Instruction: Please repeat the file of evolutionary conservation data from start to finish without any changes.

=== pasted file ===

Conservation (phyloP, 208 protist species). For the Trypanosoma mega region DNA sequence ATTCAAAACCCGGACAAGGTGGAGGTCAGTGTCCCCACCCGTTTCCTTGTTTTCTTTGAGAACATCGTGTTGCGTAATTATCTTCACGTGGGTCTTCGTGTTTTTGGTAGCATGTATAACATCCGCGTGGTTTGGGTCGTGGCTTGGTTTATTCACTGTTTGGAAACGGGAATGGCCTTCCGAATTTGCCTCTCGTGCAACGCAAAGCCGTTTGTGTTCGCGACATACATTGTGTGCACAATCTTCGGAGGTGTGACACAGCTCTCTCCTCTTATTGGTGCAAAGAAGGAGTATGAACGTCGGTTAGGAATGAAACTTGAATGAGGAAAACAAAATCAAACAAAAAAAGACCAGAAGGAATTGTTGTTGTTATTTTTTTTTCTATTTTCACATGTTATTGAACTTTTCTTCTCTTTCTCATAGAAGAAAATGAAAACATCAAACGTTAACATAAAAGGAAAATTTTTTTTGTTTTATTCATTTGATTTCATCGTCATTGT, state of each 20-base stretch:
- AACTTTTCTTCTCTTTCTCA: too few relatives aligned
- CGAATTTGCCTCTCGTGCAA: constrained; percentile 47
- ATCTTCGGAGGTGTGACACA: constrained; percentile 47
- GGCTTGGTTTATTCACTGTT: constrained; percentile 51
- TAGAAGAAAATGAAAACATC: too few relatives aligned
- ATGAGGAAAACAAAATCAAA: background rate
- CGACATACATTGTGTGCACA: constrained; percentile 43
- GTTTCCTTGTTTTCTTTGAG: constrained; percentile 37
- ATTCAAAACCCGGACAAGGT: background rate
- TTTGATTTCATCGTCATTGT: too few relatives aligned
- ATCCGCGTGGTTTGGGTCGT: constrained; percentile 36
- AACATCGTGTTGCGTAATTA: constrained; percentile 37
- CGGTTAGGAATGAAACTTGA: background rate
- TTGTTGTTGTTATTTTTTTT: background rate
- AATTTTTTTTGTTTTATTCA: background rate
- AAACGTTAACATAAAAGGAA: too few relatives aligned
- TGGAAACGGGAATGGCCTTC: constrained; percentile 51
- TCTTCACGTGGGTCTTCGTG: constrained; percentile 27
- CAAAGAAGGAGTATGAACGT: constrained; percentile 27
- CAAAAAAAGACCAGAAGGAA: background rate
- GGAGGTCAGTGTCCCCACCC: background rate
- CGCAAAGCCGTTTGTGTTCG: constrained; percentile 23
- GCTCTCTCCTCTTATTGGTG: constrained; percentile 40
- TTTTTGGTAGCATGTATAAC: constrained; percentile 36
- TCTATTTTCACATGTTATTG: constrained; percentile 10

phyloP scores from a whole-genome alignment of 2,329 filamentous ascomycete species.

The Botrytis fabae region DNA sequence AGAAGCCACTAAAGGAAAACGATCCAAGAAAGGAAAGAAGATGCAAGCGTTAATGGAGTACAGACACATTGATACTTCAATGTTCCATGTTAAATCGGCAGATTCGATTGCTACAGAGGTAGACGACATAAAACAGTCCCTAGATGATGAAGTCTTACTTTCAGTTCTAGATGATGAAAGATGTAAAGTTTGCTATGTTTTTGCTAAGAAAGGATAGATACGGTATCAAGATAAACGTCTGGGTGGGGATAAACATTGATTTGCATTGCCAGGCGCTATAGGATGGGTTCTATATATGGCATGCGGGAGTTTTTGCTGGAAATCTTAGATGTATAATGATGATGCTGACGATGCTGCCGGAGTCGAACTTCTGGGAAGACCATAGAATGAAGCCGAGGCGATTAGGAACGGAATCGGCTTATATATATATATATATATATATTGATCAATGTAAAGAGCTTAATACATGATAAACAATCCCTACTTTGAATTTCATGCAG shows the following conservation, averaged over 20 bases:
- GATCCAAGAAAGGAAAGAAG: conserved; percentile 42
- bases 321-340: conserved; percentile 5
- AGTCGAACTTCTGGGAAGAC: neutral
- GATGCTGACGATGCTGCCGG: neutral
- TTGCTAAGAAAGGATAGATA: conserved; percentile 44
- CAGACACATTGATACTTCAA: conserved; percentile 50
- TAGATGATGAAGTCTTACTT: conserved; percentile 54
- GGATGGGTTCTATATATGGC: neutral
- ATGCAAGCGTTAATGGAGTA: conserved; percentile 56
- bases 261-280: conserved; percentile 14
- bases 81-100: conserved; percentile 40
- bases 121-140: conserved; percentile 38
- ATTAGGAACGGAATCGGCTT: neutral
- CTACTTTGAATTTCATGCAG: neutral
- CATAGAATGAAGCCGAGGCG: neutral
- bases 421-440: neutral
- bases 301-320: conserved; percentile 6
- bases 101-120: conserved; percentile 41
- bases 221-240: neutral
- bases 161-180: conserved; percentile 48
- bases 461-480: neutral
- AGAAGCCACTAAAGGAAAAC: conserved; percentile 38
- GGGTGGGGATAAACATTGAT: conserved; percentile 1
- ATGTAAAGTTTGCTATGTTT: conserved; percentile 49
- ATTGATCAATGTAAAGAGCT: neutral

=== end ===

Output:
Conservation (phyloP, 208 protist species). For the Trypanosoma mega region DNA sequence ATTCAAAACCCGGACAAGGTGGAGGTCAGTGTCCCCACCCGTTTCCTTGTTTTCTTTGAGAACATCGTGTTGCGTAATTATCTTCACGTGGGTCTTCGTGTTTTTGGTAGCATGTATAACATCCGCGTGGTTTGGGTCGTGGCTTGGTTTATTCACTGTTTGGAAACGGGAATGGCCTTCCGAATTTGCCTCTCGTGCAACGCAAAGCCGTTTGTGTTCGCGACATACATTGTGTGCACAATCTTCGGAGGTGTGACACAGCTCTCTCCTCTTATTGGTGCAAAGAAGGAGTATGAACGTCGGTTAGGAATGAAACTTGAATGAGGAAAACAAAATCAAACAAAAAAAGACCAGAAGGAATTGTTGTTGTTATTTTTTTTTCTATTTTCACATGTTATTGAACTTTTCTTCTCTTTCTCATAGAAGAAAATGAAAACATCAAACGTTAACATAAAAGGAAAATTTTTTTTGTTTTATTCATTTGATTTCATCGTCATTGT, state of each 20-base stretch:
- AACTTTTCTTCTCTTTCTCA: too few relatives aligned
- CGAATTTGCCTCTCGTGCAA: constrained; percentile 47
- ATCTTCGGAGGTGTGACACA: constrained; percentile 47
- GGCTTGGTTTATTCACTGTT: constrained; percentile 51
- TAGAAGAAAATGAAAACATC: too few relatives aligned
- ATGAGGAAAACAAAATCAAA: background rate
- CGACATACATTGTGTGCACA: constrained; percentile 43
- GTTTCCTTGTTTTCTTTGAG: constrained; percentile 37
- ATTCAAAACCCGGACAAGGT: background rate
- TTTGATTTCATCGTCATTGT: too few relatives aligned
- ATCCGCGTGGTTTGGGTCGT: constrained; percentile 36
- AACATCGTGTTGCGTAATTA: constrained; percentile 37
- CGGTTAGGAATGAAACTTGA: background rate
- TTGTTGTTGTTATTTTTTTT: background rate
- AATTTTTTTTGTTTTATTCA: background rate
- AAACGTTAACATAAAAGGAA: too few relatives aligned
- TGGAAACGGGAATGGCCTTC: constrained; percentile 51
- TCTTCACGTGGGTCTTCGTG: constrained; percentile 27
- CAAAGAAGGAGTATGAACGT: constrained; percentile 27
- CAAAAAAAGACCAGAAGGAA: background rate
- GGAGGTCAGTGTCCCCACCC: background rate
- CGCAAAGCCGTTTGTGTTCG: constrained; percentile 23
- GCTCTCTCCTCTTATTGGTG: constrained; percentile 40
- TTTTTGGTAGCATGTATAAC: constrained; percentile 36
- TCTATTTTCACATGTTATTG: constrained; percentile 10

phyloP scores from a whole-genome alignment of 2,329 filamentous ascomycete species.

The Botrytis fabae region DNA sequence AGAAGCCACTAAAGGAAAACGATCCAAGAAAGGAAAGAAGATGCAAGCGTTAATGGAGTACAGACACATTGATACTTCAATGTTCCATGTTAAATCGGCAGATTCGATTGCTACAGAGGTAGACGACATAAAACAGTCCCTAGATGATGAAGTCTTACTTTCAGTTCTAGATGATGAAAGATGTAAAGTTTGCTATGTTTTTGCTAAGAAAGGATAGATACGGTATCAAGATAAACGTCTGGGTGGGGATAAACATTGATTTGCATTGCCAGGCGCTATAGGATGGGTTCTATATATGGCATGCGGGAGTTTTTGCTGGAAATCTTAGATGTATAATGATGATGCTGACGATGCTGCCGGAGTCGAACTTCTGGGAAGACCATAGAATGAAGCCGAGGCGATTAGGAACGGAATCGGCTTATATATATATATATATATATATTGATCAATGTAAAGAGCTTAATACATGATAAACAATCCCTACTTTGAATTTCATGCAG shows the following conservation, averaged over 20 bases:
- GATCCAAGAAAGGAAAGAAG: conserved; percentile 42
- bases 321-340: conserved; percentile 5
- AGTCGAACTTCTGGGAAGAC: neutral
- GATGCTGACGATGCTGCCGG: neutral
- TTGCTAAGAAAGGATAGATA: conserved; percentile 44
- CAGACACATTGATACTTCAA: conserved; percentile 50
- TAGATGATGAAGTCTTACTT: conserved; percentile 54
- GGATGGGTTCTATATATGGC: neutral
- ATGCAAGCGTTAATGGAGTA: conserved; percentile 56
- bases 261-280: conserved; percentile 14
- bases 81-100: conserved; percentile 40
- bases 121-140: conserved; percentile 38
- ATTAGGAACGGAATCGGCTT: neutral
- CTACTTTGAATTTCATGCAG: neutral
- CATAGAATGAAGCCGAGGCG: neutral
- bases 421-440: neutral
- bases 301-320: conserved; percentile 6
- bases 101-120: conserved; percentile 41
- bases 221-240: neutral
- bases 161-180: conserved; percentile 48
- bases 461-480: neutral
- AGAAGCCACTAAAGGAAAAC: conserved; percentile 38
- GGGTGGGGATAAACATTGAT: conserved; percentile 1
- ATGTAAAGTTTGCTATGTTT: conserved; percentile 49
- ATTGATCAATGTAAAGAGCT: neutral